Series Title: The Gryphonpike Chronicles...
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Series Title: The Gryphonpike Chronicles...
So: I'd like your opinion on a theological matter of some importance.
I know it sounds like a joke, but it isn't really.
I don't like mead. I've never met a mead I liked.
I'd rather drink bad beer than drink good mead.
I'd rather drink water than drink mead.
Hell: I'd rather drink goat piss than drink mead.
(Insofar there's any appreciable difference between the two, anyway.)
So, can I still be heathen?
Just before the last presidential inauguration, a petition made the rounds requesting that language referring to “God” be dropped from the presidential oath.
Me, I didn't sign it.
I think it's right and good that those entering public office should swear by the gods that they honor. It's a time-honored old pagan tradition.
But to each, his own gods. When the time comes—hasten, O hasten, the day—that it's a pagan taking that presidential oath, I want to hear those pagan gods called to witness.
Then I'll die happy.
Who among your gods witnesses oaths? Who would you swear by, if you were taking the oath of office tomorrow?
The Horned God is hot right now.
So call me a skeptic if you like, but I'm sorry: some things are just a little too convenient. How do you say "Too good to be true" in Witch?
An item that turned up on E-bay some while back was identified by the seller as a 1st century BCE golden La Tène phalera (harness decoration) depicting the god Cernunnos. Unprovenanced, supposedly from a private collection, it was priced at $7400.
Sorry, I'm not convinced. How convenient that a piece of art—previously, so far as I can tell, unknown to any art historian—depicting this god and none other (arguably the most identifiable god in Keltic mythology) should just happen to turn up in a "private collection."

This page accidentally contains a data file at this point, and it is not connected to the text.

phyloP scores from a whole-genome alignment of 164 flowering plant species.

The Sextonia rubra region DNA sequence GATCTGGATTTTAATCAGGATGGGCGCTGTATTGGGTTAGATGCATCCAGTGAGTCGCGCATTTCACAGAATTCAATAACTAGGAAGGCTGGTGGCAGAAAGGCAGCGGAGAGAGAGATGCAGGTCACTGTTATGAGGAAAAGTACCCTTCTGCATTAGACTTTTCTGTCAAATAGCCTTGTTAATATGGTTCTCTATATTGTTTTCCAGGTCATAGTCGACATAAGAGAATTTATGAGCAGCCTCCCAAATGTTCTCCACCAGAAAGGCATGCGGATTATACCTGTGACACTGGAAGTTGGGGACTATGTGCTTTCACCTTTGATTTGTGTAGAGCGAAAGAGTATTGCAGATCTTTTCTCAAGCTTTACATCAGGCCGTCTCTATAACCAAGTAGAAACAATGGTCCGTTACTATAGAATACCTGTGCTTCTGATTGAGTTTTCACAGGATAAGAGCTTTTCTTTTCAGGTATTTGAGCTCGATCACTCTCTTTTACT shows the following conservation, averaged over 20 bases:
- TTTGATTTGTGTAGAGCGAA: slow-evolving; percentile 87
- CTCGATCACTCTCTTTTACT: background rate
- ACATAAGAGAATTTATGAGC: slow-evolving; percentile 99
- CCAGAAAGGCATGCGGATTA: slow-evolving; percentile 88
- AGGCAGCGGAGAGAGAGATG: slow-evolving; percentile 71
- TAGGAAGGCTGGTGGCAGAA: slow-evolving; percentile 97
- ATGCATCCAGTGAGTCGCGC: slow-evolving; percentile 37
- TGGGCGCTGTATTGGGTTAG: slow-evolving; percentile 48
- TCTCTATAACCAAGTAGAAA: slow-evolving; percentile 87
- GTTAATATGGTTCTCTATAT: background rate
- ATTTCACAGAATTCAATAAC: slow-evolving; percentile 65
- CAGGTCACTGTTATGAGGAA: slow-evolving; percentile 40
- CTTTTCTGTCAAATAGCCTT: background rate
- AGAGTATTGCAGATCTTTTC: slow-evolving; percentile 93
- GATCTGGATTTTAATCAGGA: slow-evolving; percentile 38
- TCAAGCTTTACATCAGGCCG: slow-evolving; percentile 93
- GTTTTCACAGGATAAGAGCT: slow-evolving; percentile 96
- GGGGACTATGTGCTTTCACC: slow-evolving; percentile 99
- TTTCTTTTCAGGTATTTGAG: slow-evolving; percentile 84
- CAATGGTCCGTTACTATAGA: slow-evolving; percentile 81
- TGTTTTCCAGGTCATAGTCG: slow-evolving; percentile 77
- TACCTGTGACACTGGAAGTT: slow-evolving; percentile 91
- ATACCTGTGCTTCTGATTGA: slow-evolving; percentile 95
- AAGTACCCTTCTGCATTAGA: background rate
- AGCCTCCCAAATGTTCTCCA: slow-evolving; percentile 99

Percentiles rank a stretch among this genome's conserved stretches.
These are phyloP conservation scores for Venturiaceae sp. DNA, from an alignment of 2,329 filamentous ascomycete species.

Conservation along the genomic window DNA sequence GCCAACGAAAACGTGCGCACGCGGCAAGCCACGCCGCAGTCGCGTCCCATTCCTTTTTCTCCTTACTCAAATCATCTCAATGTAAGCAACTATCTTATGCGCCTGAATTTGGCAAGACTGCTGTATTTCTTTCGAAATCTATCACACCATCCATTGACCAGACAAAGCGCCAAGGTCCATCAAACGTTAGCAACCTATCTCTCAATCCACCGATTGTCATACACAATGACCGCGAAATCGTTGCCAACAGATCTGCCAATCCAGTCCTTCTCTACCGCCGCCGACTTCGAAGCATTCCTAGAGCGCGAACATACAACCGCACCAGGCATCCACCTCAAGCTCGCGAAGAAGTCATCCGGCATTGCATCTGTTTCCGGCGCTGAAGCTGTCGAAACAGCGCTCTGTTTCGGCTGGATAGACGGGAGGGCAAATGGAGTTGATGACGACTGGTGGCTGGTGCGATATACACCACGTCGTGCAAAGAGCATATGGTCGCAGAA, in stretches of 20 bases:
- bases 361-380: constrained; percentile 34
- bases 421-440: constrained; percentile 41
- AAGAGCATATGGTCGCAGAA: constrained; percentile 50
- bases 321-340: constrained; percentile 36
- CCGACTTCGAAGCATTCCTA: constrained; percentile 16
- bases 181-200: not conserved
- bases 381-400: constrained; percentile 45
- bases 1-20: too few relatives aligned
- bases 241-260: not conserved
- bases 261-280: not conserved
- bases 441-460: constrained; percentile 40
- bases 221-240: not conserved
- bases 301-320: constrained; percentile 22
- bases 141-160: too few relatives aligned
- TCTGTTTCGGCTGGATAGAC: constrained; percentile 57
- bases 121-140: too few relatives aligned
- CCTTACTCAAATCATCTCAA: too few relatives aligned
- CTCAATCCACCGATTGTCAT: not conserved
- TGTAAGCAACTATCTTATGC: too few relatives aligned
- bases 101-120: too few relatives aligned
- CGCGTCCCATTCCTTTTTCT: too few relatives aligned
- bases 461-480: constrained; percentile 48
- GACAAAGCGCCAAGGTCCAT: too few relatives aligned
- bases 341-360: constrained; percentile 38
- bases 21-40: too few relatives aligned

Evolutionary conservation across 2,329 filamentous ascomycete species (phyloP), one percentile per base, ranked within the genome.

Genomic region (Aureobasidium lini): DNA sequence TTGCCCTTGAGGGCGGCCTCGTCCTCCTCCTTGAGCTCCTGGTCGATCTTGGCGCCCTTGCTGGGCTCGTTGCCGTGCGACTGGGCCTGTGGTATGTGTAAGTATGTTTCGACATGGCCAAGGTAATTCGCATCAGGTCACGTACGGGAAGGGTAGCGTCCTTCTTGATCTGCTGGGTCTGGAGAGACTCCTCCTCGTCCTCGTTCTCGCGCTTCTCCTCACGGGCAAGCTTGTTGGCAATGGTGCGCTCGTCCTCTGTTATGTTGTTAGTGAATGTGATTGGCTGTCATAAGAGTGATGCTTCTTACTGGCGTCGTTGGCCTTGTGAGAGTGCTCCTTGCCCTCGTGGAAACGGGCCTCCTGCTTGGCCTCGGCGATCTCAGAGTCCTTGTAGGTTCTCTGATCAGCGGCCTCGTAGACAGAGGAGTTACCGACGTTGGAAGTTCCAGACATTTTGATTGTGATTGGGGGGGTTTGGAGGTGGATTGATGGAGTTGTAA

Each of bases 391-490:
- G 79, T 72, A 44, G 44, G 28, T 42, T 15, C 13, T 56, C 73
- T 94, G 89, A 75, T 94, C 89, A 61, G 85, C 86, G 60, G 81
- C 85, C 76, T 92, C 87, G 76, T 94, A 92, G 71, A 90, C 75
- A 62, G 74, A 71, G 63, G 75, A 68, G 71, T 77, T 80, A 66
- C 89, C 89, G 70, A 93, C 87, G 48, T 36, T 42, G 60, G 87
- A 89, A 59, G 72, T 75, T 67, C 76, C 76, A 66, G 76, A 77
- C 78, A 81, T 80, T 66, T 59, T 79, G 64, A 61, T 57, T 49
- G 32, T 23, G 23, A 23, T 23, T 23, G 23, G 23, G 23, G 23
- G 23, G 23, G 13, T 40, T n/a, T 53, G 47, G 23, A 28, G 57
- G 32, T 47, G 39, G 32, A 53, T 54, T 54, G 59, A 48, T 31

If genuine, it's a pretty significant artifact, of intense interest to scholarship. If not...well.
The supposed phalera depicts the god in bust, with raised arms and branching (and intertwining) antlers. In his hands the god holds two items identified by the seller as torques, but which look more like curvilinear swastikas. If what he's wearing around his neck is supposed to be a torque, it doesn't resemble any other torque that I've ever seen in Keltic art.
And there's something wrong with those antlers, with their wavy tines on both sides of the beam. Image-search "Deer in Keltic art" and see if you can turn up anything like them.
More than anything else, the piece looks like the famous Gundestrup Antlered re-rendered in the form of the god-busts on the same cauldron, made by an artist not quite fluent in Keltic style. It's an interesting coincidence that, of all the "Cernunnoi" known from Keltic antiquity, only this one and the Gundestrup god are unbearded.
Art forgery is a profitable business. Within months of the initial excavations at Knossos, Minoan fakes were readily available on the European art market. Demand was high, and money good.
Which way to Hell?
For some, the Land of the Dead is a place of fire, but here in the North we know better.
It's ice all the way.
Which way lies Hell? Norðr ok níðr, says Snorri: “To the north and down.” "North and nether," one might say.
Oh, she's beautiful but deadly, Winter. Whether she comes as screeching black hag or ice-blue maiden, her embrace withers and kills.
Title: Strange Magic: A Yancy Lazarus Novel (Pilot Episode)...
If the orientation of the monuments that they left behind is anything to go by, the peoples of megalithic Britain observed both quarters (sunsteads and evendays) and cross-quarters (Samhain, Imbolc, etc.).
Just like we do.
Different peoples, different ways. As they've come down to us, the cross-quarters are largely a phenomenon of Keltic cultures, the quarters Germanic; hence the names by which they're generally called.
For this reason, some purists have decided to restrict themselves to observance only of quarters or cross-quarters. Well, everyone gets to make his or her own call. My own position is that purism is its own punishment.
According to maverick historian Stephen J. Yeates, the Anglo-Saxon tribe known as the Hwicce—the original Tribe of Witches—settled in the territory of the Keltic people known as the Dobunni, and both archaeology and genetics suggest that there's strong continuity between the two peoples, both demographically and culturally.
In other words, we would expect the tribe of Witches to be (culturally) a Kelto-Germanic amalgam.
Which, of course, is exactly what we are.